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Inter-trochanteric Hip Fractures

    Inter-trochanteric Hip Fractures

    Hip fractures are a common problem for our elderly population.  They typically result from a fall.  In younger patients, much more energy is required to break the hip, so these types of fractures are much less common in this patient population.  The hip is a ball and socket joint.  The term hip fracture refers to a break in the top part of the femur, which becomes the ball portion of the joint. The hip can break on the neck right next to the ball or further down where the neck joins the shaft of the femur.  These fractures are termed femoral neck fractures and Inter-trochanteric hip fractures respectively.

    Essentially, all inter-trochanteric hip fractures are treated surgically.  Non-surgical treatment is reserved only for those far too sick to tolerate anaesthesia/surgery, but even then great consideration is given for surgery for palliative reasons. Our  goal with surgery is to stabilize the fracture so that the patient can get moving and out of bed as soon as possible.  This diminishes the complications of prolonged immobility such as bed sores, pneumonia, blood clots, and muscle de-conditioning.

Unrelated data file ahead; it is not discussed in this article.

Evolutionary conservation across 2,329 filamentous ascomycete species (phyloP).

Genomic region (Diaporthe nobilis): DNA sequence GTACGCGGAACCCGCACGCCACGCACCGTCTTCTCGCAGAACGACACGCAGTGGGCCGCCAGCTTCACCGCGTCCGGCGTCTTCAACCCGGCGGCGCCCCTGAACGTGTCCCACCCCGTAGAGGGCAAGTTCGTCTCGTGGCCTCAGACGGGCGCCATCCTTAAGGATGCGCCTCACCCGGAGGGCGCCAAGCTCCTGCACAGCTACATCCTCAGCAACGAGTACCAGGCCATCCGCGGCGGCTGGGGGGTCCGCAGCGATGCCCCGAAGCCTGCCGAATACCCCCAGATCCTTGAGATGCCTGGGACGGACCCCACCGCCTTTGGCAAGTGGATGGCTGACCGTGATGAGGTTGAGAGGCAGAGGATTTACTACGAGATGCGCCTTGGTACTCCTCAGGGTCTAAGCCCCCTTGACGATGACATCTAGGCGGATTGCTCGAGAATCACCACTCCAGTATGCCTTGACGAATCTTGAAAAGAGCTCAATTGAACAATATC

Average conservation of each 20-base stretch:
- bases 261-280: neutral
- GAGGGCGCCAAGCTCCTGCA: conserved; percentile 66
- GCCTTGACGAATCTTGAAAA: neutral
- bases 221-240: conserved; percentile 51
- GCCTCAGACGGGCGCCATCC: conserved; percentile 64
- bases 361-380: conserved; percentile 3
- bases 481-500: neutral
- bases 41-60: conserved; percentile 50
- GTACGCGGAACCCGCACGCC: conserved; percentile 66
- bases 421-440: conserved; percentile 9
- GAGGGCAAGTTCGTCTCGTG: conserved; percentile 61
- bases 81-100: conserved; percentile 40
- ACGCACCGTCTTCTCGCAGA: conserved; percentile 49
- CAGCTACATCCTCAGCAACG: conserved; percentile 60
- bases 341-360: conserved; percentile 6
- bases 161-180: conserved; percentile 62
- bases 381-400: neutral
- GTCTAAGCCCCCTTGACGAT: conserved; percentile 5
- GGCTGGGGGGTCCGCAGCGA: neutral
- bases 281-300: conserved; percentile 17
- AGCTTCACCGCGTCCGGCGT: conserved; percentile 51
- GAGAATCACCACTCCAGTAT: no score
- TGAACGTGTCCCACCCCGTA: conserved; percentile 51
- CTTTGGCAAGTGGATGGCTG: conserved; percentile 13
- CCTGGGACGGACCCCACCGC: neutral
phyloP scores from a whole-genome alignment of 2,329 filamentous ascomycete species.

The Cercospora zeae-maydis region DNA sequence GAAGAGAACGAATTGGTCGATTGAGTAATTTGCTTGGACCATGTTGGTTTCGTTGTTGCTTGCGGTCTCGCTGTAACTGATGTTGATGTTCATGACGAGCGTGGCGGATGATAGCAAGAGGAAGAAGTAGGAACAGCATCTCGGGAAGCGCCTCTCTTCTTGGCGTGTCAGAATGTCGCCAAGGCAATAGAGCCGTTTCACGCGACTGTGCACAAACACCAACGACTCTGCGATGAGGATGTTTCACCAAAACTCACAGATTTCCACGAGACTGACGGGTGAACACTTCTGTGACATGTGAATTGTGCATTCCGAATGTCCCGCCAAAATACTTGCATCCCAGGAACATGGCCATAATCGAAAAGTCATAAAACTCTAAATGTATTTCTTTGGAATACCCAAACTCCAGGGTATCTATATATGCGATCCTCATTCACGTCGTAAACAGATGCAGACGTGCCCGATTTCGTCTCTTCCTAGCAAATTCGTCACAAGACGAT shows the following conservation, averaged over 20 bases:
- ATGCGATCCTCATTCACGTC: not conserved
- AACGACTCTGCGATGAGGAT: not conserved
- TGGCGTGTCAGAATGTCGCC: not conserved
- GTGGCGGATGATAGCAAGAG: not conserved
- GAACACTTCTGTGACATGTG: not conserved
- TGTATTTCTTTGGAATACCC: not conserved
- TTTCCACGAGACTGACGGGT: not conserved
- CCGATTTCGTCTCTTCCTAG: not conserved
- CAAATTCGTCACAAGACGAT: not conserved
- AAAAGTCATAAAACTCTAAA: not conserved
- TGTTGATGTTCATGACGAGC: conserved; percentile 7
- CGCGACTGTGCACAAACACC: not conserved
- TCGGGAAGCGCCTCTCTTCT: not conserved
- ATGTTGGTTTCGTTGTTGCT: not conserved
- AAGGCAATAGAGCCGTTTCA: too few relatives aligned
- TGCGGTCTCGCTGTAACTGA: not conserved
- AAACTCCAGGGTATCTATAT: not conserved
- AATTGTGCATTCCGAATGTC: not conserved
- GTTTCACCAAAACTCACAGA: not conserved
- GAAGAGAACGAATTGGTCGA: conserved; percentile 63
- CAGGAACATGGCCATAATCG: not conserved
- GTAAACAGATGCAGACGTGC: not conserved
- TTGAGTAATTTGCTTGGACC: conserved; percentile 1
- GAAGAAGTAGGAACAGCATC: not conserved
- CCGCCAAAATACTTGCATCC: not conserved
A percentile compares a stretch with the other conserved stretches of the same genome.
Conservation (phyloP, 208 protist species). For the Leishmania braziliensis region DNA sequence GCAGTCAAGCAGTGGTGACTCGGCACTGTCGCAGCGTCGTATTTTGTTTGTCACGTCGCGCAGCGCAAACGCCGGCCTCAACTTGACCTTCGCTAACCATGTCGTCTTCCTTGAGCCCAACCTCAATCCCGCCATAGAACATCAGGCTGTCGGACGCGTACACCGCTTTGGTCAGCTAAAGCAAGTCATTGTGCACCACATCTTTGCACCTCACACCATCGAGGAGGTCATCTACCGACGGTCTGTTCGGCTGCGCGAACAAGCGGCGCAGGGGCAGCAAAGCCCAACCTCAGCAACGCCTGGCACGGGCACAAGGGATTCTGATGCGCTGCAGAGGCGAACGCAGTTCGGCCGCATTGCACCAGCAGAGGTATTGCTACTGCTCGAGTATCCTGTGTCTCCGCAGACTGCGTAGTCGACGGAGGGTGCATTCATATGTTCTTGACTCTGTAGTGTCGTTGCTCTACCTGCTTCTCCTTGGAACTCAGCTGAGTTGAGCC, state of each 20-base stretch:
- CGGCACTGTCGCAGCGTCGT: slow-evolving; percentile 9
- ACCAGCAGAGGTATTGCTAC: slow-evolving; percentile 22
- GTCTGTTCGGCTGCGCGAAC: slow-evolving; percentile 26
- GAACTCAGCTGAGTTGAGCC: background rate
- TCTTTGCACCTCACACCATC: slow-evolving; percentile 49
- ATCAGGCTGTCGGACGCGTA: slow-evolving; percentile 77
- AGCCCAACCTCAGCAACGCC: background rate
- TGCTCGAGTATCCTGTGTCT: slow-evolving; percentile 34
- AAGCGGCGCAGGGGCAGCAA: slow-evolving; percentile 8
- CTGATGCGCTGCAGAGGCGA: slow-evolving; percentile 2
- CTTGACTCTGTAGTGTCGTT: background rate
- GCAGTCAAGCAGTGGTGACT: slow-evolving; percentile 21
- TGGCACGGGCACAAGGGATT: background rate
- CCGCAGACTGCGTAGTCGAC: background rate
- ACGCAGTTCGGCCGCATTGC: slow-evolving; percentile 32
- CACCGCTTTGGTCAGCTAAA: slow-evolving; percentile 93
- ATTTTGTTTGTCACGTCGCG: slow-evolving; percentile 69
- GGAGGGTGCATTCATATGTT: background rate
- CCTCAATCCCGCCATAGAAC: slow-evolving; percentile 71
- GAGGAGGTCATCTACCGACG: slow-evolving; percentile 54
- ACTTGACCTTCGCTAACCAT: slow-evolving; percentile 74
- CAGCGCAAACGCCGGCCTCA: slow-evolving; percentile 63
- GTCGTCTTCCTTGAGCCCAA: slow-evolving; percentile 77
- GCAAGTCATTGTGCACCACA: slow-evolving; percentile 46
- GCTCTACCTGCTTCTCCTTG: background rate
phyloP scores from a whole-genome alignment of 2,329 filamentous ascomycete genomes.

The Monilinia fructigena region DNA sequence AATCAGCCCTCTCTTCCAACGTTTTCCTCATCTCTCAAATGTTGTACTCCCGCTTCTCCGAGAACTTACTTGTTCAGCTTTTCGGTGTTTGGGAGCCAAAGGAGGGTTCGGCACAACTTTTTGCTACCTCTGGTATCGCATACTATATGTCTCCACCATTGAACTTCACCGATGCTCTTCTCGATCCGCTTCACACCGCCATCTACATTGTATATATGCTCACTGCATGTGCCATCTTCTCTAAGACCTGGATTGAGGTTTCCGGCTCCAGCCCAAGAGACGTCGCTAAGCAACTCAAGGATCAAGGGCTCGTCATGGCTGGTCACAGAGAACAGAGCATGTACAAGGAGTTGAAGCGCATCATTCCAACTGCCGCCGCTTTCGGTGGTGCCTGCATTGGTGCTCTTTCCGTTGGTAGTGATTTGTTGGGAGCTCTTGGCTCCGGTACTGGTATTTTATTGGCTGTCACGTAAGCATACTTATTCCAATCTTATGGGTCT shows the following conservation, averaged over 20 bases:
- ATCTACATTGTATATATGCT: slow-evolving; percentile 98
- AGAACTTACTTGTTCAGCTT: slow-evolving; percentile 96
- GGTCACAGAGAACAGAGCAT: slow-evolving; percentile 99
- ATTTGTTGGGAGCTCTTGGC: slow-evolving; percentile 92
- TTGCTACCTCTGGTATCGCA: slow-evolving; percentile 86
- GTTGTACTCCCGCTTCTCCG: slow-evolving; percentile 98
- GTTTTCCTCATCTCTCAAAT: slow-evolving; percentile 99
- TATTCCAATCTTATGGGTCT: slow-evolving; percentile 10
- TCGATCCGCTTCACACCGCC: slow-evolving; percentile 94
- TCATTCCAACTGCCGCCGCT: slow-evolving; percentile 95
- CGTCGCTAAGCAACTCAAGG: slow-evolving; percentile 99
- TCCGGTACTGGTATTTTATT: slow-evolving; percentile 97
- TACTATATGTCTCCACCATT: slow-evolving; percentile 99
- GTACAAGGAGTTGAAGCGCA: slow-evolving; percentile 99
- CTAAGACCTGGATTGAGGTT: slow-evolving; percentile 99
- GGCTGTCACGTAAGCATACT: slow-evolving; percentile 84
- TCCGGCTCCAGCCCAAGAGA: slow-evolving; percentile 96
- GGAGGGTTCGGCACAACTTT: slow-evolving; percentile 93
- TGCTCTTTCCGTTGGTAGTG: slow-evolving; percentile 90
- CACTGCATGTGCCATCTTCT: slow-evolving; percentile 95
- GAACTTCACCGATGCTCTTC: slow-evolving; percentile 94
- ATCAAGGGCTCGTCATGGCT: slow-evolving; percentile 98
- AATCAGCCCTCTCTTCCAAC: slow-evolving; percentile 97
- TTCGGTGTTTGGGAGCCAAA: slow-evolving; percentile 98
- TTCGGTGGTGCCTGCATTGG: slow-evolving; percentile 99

There are two different type of fracture implants used to stabilize inter-trochanteric hip fracture:  nails that go down the shaft of the femur and plates which attach to the side.  The goal of the implant is to hold the fracture ends together in a manner that provides enough rigidity and stability to allow the patient to ambulate.  The fracture takes usually eight weeks to heal depending on the severity of the fracture.  Physical therapy and rehabilitation is a very important element in the recovery.  

    These fractures can be very difficult for patients and their families.  Often after hip fractures, patients can lose one level of ambulation.  In other words, if they walked independently before, they may require a cane after they heal.  If they used a cane, they may need a walker.  These fractures are a tremendous physical stress for a patient and an emotional stress for the family.  Often patients loose some level of independence and may require some level of assisted living after.